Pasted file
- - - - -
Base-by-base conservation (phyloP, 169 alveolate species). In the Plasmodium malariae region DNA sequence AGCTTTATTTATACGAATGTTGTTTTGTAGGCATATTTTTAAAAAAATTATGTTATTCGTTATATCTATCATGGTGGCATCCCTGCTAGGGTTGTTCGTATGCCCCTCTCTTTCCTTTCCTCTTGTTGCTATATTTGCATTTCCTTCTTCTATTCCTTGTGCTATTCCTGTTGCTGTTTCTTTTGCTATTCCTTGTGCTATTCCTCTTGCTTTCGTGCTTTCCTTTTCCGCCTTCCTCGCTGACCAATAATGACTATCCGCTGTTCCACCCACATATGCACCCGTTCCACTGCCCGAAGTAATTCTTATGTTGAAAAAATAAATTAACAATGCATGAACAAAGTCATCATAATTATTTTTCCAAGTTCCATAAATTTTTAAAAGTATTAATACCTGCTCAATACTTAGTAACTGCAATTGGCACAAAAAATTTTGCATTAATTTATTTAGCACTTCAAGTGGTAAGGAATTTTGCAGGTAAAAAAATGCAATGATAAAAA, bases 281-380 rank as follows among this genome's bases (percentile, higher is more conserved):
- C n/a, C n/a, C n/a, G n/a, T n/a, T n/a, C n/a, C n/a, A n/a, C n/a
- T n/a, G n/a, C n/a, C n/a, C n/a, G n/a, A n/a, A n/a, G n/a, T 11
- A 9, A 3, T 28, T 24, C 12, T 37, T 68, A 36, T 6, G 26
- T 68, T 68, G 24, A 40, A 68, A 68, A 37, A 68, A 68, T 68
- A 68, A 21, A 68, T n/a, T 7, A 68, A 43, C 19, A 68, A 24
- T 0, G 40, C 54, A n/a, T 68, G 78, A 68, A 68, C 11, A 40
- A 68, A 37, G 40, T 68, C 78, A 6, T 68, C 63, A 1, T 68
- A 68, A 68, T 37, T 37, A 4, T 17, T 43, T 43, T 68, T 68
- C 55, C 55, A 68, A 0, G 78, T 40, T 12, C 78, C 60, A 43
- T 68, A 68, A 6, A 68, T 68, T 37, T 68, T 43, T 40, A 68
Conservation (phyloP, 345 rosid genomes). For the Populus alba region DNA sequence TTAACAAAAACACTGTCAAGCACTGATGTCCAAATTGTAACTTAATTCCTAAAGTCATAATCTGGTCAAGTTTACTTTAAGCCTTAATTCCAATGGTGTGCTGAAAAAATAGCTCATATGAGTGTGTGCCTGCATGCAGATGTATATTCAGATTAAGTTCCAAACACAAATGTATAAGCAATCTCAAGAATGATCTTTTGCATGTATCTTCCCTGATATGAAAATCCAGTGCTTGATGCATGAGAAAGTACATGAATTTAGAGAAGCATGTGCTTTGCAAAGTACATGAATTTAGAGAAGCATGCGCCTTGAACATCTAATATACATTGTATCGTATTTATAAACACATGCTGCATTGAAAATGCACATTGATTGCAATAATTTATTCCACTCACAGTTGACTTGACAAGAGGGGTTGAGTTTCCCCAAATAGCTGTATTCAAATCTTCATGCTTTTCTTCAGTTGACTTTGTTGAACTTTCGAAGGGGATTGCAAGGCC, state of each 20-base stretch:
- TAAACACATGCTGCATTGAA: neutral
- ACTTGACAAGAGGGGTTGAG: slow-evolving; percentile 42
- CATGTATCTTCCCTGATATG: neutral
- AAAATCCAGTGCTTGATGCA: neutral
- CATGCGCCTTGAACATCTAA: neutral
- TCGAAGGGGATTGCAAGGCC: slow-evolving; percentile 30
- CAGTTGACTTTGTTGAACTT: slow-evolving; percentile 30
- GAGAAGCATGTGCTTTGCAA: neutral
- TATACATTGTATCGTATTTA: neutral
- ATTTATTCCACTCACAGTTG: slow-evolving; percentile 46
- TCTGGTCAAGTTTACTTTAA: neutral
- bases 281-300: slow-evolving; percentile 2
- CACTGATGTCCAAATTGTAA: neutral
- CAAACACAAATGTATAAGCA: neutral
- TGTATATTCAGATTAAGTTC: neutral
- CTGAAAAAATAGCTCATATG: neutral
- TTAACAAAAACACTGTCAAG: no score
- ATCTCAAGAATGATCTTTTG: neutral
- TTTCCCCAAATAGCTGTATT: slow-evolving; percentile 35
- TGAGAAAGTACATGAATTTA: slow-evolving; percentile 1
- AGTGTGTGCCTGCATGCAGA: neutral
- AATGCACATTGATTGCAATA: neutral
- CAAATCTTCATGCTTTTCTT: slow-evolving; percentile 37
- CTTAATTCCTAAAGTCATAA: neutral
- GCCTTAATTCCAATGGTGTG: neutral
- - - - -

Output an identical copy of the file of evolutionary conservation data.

Base-by-base conservation (phyloP, 169 alveolate species). In the Plasmodium malariae region DNA sequence AGCTTTATTTATACGAATGTTGTTTTGTAGGCATATTTTTAAAAAAATTATGTTATTCGTTATATCTATCATGGTGGCATCCCTGCTAGGGTTGTTCGTATGCCCCTCTCTTTCCTTTCCTCTTGTTGCTATATTTGCATTTCCTTCTTCTATTCCTTGTGCTATTCCTGTTGCTGTTTCTTTTGCTATTCCTTGTGCTATTCCTCTTGCTTTCGTGCTTTCCTTTTCCGCCTTCCTCGCTGACCAATAATGACTATCCGCTGTTCCACCCACATATGCACCCGTTCCACTGCCCGAAGTAATTCTTATGTTGAAAAAATAAATTAACAATGCATGAACAAAGTCATCATAATTATTTTTCCAAGTTCCATAAATTTTTAAAAGTATTAATACCTGCTCAATACTTAGTAACTGCAATTGGCACAAAAAATTTTGCATTAATTTATTTAGCACTTCAAGTGGTAAGGAATTTTGCAGGTAAAAAAATGCAATGATAAAAA, bases 281-380 rank as follows among this genome's bases (percentile, higher is more conserved):
- C n/a, C n/a, C n/a, G n/a, T n/a, T n/a, C n/a, C n/a, A n/a, C n/a
- T n/a, G n/a, C n/a, C n/a, C n/a, G n/a, A n/a, A n/a, G n/a, T 11
- A 9, A 3, T 28, T 24, C 12, T 37, T 68, A 36, T 6, G 26
- T 68, T 68, G 24, A 40, A 68, A 68, A 37, A 68, A 68, T 68
- A 68, A 21, A 68, T n/a, T 7, A 68, A 43, C 19, A 68, A 24
- T 0, G 40, C 54, A n/a, T 68, G 78, A 68, A 68, C 11, A 40
- A 68, A 37, G 40, T 68, C 78, A 6, T 68, C 63, A 1, T 68
- A 68, A 68, T 37, T 37, A 4, T 17, T 43, T 43, T 68, T 68
- C 55, C 55, A 68, A 0, G 78, T 40, T 12, C 78, C 60, A 43
- T 68, A 68, A 6, A 68, T 68, T 37, T 68, T 43, T 40, A 68
Conservation (phyloP, 345 rosid genomes). For the Populus alba region DNA sequence TTAACAAAAACACTGTCAAGCACTGATGTCCAAATTGTAACTTAATTCCTAAAGTCATAATCTGGTCAAGTTTACTTTAAGCCTTAATTCCAATGGTGTGCTGAAAAAATAGCTCATATGAGTGTGTGCCTGCATGCAGATGTATATTCAGATTAAGTTCCAAACACAAATGTATAAGCAATCTCAAGAATGATCTTTTGCATGTATCTTCCCTGATATGAAAATCCAGTGCTTGATGCATGAGAAAGTACATGAATTTAGAGAAGCATGTGCTTTGCAAAGTACATGAATTTAGAGAAGCATGCGCCTTGAACATCTAATATACATTGTATCGTATTTATAAACACATGCTGCATTGAAAATGCACATTGATTGCAATAATTTATTCCACTCACAGTTGACTTGACAAGAGGGGTTGAGTTTCCCCAAATAGCTGTATTCAAATCTTCATGCTTTTCTTCAGTTGACTTTGTTGAACTTTCGAAGGGGATTGCAAGGCC, state of each 20-base stretch:
- TAAACACATGCTGCATTGAA: neutral
- ACTTGACAAGAGGGGTTGAG: slow-evolving; percentile 42
- CATGTATCTTCCCTGATATG: neutral
- AAAATCCAGTGCTTGATGCA: neutral
- CATGCGCCTTGAACATCTAA: neutral
- TCGAAGGGGATTGCAAGGCC: slow-evolving; percentile 30
- CAGTTGACTTTGTTGAACTT: slow-evolving; percentile 30
- GAGAAGCATGTGCTTTGCAA: neutral
- TATACATTGTATCGTATTTA: neutral
- ATTTATTCCACTCACAGTTG: slow-evolving; percentile 46
- TCTGGTCAAGTTTACTTTAA: neutral
- bases 281-300: slow-evolving; percentile 2
- CACTGATGTCCAAATTGTAA: neutral
- CAAACACAAATGTATAAGCA: neutral
- TGTATATTCAGATTAAGTTC: neutral
- CTGAAAAAATAGCTCATATG: neutral
- TTAACAAAAACACTGTCAAG: no score
- ATCTCAAGAATGATCTTTTG: neutral
- TTTCCCCAAATAGCTGTATT: slow-evolving; percentile 35
- TGAGAAAGTACATGAATTTA: slow-evolving; percentile 1
- AGTGTGTGCCTGCATGCAGA: neutral
- AATGCACATTGATTGCAATA: neutral
- CAAATCTTCATGCTTTTCTT: slow-evolving; percentile 37
- CTTAATTCCTAAAGTCATAA: neutral
- GCCTTAATTCCAATGGTGTG: neutral